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Prev Chronic Dis. 2009 Jan;6(1):A22. Epub 2008 Dec 15.

A weight loss intervention for African American breast cancer survivors, 2006.

Author information

  • 1University of Illinois at Chicago, 1747 W Roosevelt Rd, M/C 275, Chicago, IL 60612, USA. mstolley@uic.edu

Abstract

INTRODUCTION:

Breast cancer survival rates are lower for African American women than for white women. Obesity, high-fat diets, and lack of regular physical activity increase risk for breast cancer recurrence, comorbid conditions, and premature death. Eighty-two percent of African American women are overweight or obese, partly because of unhealthy eating and exercise patterns. Although successful weight loss and lifestyle interventions for breast cancer survivors are documented, none has considered the needs of African American breast cancer survivors. This study assessed the feasibility and impact of Moving Forward, a culturally tailored weight loss program for African American breast cancer survivors.

METHODS:

The study used a pre-post design with a convenience sample of 23 African American breast cancer survivors. The 6-month intervention was theory-based and incorporated qualitative data from focus groups with the targeted community, urban African American breast cancer survivors. Data on weight, body mass index (BMI), diet, physical activity, social support, and quality of life were collected at baseline and at 6 months.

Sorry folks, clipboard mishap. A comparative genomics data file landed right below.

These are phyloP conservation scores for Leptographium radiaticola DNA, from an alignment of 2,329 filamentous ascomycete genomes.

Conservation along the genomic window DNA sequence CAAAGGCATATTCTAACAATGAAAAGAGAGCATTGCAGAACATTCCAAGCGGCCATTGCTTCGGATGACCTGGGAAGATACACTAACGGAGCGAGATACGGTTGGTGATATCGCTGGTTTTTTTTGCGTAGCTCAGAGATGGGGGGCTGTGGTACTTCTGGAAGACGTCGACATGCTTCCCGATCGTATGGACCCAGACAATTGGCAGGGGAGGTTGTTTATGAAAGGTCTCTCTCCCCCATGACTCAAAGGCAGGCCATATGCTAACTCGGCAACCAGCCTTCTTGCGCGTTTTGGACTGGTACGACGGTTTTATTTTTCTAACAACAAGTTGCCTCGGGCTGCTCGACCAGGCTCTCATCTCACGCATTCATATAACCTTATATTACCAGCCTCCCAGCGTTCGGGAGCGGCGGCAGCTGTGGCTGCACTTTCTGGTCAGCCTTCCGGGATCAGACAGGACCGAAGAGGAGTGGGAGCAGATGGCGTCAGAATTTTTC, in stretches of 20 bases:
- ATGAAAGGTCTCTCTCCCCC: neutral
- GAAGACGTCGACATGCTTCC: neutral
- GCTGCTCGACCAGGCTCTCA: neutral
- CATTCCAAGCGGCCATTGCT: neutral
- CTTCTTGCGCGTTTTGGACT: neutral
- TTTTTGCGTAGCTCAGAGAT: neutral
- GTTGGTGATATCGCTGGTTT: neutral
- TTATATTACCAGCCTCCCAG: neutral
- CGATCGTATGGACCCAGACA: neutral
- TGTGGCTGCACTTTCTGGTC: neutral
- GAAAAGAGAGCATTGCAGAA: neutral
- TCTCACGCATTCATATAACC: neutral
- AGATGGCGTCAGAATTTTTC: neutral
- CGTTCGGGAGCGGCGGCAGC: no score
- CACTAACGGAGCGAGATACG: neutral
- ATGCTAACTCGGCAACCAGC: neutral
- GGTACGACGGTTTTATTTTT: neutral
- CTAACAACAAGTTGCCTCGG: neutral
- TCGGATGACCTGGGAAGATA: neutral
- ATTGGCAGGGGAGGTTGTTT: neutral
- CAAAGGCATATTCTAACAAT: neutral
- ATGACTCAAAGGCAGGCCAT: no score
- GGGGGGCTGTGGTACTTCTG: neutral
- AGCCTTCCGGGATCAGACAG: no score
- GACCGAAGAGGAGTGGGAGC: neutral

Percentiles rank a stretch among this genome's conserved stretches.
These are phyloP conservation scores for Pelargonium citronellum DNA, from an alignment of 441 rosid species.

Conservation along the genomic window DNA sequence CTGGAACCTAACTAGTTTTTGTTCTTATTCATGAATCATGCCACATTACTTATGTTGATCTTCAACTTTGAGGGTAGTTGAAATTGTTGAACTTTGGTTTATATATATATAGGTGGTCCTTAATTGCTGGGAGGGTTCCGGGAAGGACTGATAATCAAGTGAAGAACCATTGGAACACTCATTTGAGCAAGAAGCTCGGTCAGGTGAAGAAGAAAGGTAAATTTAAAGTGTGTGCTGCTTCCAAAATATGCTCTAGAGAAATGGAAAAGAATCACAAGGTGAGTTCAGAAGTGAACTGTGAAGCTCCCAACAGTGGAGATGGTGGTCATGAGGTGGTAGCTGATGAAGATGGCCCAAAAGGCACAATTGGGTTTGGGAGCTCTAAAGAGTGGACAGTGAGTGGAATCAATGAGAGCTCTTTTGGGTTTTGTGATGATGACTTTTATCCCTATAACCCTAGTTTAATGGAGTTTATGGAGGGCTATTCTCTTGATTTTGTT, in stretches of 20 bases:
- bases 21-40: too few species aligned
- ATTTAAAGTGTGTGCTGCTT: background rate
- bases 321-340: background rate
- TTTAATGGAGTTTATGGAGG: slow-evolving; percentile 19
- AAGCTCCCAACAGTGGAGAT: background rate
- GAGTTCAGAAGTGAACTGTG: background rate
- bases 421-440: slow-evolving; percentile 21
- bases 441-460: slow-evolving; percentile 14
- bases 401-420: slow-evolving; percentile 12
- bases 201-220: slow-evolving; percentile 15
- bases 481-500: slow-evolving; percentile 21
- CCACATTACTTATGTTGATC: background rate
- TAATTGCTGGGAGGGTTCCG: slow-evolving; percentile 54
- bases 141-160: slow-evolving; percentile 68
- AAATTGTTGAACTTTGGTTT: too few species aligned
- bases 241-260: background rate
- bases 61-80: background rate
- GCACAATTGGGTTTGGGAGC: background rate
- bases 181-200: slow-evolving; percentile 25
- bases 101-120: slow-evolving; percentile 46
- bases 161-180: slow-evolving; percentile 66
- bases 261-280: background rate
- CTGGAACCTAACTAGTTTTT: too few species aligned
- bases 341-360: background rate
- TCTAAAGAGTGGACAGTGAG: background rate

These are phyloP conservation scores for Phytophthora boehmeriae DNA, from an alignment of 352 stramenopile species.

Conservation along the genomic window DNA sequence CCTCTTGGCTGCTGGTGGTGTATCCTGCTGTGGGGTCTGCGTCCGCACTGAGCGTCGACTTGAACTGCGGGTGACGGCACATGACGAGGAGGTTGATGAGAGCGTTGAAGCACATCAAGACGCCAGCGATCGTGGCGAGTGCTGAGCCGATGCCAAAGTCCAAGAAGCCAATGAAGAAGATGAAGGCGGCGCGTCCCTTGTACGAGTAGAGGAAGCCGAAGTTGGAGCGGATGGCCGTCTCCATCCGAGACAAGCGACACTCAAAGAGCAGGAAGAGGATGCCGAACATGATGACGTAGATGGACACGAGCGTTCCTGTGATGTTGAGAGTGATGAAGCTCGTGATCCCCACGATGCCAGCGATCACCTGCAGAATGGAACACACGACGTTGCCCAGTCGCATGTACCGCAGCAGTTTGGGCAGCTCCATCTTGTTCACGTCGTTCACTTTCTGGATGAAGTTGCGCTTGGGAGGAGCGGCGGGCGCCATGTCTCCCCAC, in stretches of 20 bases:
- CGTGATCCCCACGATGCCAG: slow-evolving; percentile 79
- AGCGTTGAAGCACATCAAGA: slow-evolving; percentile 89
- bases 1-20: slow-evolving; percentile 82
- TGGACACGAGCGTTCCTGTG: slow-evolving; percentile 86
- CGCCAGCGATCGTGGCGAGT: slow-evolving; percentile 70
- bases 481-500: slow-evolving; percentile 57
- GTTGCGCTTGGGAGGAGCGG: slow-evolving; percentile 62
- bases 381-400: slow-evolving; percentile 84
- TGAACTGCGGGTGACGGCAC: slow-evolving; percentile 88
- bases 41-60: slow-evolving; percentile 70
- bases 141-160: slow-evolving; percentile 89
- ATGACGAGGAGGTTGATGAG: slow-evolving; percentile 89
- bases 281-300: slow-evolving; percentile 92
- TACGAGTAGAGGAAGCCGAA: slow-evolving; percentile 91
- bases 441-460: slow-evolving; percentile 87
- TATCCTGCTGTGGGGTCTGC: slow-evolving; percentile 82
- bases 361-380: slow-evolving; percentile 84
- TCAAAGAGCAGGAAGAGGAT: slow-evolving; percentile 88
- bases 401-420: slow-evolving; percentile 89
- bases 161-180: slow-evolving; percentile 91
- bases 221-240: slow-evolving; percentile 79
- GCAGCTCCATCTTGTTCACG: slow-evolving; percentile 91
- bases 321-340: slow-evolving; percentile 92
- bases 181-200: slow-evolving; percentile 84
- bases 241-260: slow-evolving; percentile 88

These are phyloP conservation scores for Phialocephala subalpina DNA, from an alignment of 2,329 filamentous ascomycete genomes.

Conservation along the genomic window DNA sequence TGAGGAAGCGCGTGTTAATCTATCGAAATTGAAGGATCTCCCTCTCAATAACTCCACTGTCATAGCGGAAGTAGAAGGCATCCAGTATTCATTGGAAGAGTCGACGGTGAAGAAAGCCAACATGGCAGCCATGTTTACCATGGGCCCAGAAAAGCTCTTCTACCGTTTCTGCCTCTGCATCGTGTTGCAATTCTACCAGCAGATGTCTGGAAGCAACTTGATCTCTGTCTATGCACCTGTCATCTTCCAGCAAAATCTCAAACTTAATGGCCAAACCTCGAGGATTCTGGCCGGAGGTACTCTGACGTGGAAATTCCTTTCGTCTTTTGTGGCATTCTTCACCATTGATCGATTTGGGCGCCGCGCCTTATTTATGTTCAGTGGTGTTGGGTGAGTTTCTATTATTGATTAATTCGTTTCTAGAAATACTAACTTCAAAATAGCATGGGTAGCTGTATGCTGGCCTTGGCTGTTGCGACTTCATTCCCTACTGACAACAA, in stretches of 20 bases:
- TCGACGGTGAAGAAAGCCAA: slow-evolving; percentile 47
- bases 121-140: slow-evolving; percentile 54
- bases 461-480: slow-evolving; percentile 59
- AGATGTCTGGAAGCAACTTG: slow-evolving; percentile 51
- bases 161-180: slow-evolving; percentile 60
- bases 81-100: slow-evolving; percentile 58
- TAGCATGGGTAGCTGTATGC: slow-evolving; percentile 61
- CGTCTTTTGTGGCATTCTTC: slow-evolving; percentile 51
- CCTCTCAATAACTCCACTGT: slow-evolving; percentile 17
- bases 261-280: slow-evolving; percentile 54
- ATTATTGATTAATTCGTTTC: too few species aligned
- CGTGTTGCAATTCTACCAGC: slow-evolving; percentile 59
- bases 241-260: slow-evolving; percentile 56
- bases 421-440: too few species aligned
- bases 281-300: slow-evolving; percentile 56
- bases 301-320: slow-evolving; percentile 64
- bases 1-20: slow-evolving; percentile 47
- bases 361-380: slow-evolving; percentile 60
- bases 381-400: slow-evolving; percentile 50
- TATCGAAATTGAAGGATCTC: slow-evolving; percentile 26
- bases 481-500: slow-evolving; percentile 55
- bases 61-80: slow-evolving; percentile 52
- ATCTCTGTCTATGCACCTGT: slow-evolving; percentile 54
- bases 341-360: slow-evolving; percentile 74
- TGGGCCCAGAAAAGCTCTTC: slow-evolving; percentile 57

RESULTS:

After the intervention, we noted significant differences in weight, BMI, dietary fat intake, vegetable consumption, vigorous physical activity, and social support.

CONCLUSION:

This is the first published report of Moving Forward, a weight loss intervention designed for African American breast cancer survivors. Although a randomized trial is needed to establish efficacy, the positive results of this intervention suggest that this weight loss intervention may be feasible for African American breast cancer survivors. Lifestyle interventions may reduce the disparities in breast cancer mortality rates.

PMID:
19080028
[PubMed - indexed for MEDLINE]
PMCID:
PMC2644600
Free PMC Article
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